A beautiful sunny afternoon set the scene for an exciting and thought provoking farm walk on the farm of john Large, Co. Tipperary. John operates a mid-season lambing flock alongside a beef suckler to fattening system which is run over 87ha. John’s Teagasc advisors Jack Murphy and Joe Hand discussed his farm structure and grassland management. His land is split into three grazing blocks, two of which are located away from the main yard and housing facilities. John is currently running 630 ewes and 180 replacements, which are bred as ewe lambs. His current stocking rate for the sheep enterprise is 12 ewes/ha. Similarly to sentiments expressed by Matthew Blyth in our morning session John emphasised the importance of a rotational paddock grazing system to all attendees. He highlighted the importance of implementing a grassland management system on his farm and how it has allowed him to operate a profitable production system with low input costs. The average paddock size is 1.5ha while temporary fencing is also used to further divide paddocks during the grazing season. This practice was clearly visible on the day with plans in place to remove heavy grass covers as baled silage. The Spring of 2018 has been extremely tough for farmers across the country and things were no different on John’s farm. Thankfully, with nitrogen applications and improved soil temperatures grass growth rates have now returned to normal levels of 80+kg DM/ha/day.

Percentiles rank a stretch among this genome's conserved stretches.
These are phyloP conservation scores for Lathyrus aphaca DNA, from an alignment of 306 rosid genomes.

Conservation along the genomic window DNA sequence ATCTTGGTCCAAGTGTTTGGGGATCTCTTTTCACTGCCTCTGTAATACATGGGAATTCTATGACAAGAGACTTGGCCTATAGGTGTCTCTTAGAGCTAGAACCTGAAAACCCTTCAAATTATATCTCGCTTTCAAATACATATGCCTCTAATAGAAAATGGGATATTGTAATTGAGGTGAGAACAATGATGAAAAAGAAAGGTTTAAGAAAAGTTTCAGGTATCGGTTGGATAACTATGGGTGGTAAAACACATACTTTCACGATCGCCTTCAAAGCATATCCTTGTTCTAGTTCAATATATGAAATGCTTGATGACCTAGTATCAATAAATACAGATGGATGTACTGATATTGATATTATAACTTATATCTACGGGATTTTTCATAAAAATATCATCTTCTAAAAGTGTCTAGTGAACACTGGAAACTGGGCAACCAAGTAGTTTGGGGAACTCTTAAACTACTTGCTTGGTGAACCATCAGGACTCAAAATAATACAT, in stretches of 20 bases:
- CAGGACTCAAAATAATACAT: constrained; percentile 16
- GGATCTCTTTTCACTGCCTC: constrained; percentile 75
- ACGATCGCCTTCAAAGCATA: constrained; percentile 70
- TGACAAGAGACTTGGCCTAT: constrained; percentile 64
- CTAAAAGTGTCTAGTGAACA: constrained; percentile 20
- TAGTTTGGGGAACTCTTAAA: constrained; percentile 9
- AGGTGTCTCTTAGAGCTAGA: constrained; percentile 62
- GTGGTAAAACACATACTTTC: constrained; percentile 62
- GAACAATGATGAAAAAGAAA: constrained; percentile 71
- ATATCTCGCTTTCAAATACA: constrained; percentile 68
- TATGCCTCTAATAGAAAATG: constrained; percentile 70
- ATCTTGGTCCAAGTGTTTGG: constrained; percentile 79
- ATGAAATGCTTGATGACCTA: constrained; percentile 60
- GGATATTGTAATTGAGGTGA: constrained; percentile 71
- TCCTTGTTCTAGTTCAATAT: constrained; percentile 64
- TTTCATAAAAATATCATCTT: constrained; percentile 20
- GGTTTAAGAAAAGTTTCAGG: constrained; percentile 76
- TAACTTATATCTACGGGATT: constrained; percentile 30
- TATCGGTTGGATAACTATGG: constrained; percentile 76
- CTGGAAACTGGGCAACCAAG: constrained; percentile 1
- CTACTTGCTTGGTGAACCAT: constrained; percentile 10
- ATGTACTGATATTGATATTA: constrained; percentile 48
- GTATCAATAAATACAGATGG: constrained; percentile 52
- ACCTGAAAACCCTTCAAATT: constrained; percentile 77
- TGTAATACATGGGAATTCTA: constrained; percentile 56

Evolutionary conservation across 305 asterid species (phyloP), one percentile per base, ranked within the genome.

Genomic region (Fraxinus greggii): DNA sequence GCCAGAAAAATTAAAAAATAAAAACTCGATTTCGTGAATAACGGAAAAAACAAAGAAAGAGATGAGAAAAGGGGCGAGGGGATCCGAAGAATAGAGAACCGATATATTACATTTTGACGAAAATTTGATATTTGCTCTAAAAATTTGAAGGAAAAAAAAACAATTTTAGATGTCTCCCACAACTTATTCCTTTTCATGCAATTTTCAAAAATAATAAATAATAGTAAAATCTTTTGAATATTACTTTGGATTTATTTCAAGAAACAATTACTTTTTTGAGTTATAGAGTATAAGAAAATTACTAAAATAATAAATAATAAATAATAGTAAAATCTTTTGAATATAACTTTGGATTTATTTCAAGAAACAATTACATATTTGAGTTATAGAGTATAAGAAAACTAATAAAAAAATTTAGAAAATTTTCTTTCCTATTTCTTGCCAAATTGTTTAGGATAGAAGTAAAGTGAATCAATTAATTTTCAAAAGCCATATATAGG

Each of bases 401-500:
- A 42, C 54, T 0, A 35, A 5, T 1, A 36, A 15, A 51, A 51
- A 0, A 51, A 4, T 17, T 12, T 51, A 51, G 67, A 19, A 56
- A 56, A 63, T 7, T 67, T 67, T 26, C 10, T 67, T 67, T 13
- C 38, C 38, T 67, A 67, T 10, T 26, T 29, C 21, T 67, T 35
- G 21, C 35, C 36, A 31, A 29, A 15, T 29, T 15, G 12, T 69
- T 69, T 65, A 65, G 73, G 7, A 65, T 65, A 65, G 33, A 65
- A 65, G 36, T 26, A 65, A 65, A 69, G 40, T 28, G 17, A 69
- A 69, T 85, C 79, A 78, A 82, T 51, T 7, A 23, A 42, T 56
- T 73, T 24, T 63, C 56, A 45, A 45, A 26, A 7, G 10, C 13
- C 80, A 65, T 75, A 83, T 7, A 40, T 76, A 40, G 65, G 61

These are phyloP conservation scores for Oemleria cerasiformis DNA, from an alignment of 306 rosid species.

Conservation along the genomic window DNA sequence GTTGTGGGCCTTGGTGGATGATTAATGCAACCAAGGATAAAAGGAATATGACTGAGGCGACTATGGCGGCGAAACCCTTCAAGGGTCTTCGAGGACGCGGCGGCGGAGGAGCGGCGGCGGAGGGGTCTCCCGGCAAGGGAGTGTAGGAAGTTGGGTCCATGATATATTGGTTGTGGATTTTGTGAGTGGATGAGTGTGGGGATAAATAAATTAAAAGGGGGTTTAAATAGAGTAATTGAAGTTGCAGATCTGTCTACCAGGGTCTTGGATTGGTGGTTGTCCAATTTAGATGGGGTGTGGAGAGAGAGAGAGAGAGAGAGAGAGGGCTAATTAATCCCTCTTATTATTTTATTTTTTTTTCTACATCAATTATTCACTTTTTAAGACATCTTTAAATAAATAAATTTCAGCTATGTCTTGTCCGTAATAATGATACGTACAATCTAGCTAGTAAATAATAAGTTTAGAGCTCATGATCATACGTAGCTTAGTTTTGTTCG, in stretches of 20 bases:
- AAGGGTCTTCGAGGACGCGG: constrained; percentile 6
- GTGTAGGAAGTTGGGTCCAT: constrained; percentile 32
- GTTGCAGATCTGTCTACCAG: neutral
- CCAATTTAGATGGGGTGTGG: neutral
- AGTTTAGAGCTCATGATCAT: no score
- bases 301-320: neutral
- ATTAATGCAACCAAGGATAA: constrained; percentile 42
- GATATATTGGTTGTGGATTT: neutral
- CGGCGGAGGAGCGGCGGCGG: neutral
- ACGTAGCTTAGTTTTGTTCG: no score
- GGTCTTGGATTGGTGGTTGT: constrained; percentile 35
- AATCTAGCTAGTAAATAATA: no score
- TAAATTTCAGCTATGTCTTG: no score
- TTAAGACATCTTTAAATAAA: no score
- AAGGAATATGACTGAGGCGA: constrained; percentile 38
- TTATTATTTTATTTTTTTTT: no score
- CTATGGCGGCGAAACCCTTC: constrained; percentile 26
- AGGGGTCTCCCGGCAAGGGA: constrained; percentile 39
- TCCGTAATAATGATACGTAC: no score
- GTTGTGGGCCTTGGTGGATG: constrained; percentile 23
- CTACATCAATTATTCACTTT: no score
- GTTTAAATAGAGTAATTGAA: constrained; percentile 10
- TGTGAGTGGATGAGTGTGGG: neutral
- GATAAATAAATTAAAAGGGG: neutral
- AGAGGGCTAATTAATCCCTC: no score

John’s farm is one of four farms involved in the Sheep Ireland CPT programme since 2009. As a result all of John’s ewes are AI’ed in early October with the majority lambing down within a two week window in early March. In 2018 72% of the ewes held to AI with an average litter size of 2.05 lambs. Eamon Wall, Sheep Ireland, discussed the role John plays in the CPT programme and the importance of data recording in order to validate ram genetic performance. Eamon explained that over 20 rams were used to mate John’s ewes in 2017 ranging from five breed types namely, Belclare, Texel, Charollais, Suffolk and Vendeen. A selection of female progeny is then retained from each ram in order to further evaluate their maternal performance and longevity within the flock. John and Eamon gave us an overview of current animal performance with lambs averaging 17.3kg at 46 days of age, equating to a growth rate of 270g/day. John operates a lamb finishing system where he sells all of his meat lambs directly to the processor. The target carcass weight is 20.5. In order to achieve this slower growing lambs are moved onto a crop of forage rape in October to boost growth rates and reduce finishing times.
The final stop on the farm walk reviewed the financial performance of the farm with John addressing the point that your farm is your business and that each farmer must run a profitable system to suit their requirements. The beef and sheep enterprises on John’s farm are set up in such a way that both complement one another with gross margins of €888ha and €982/ha, respectively in 2017.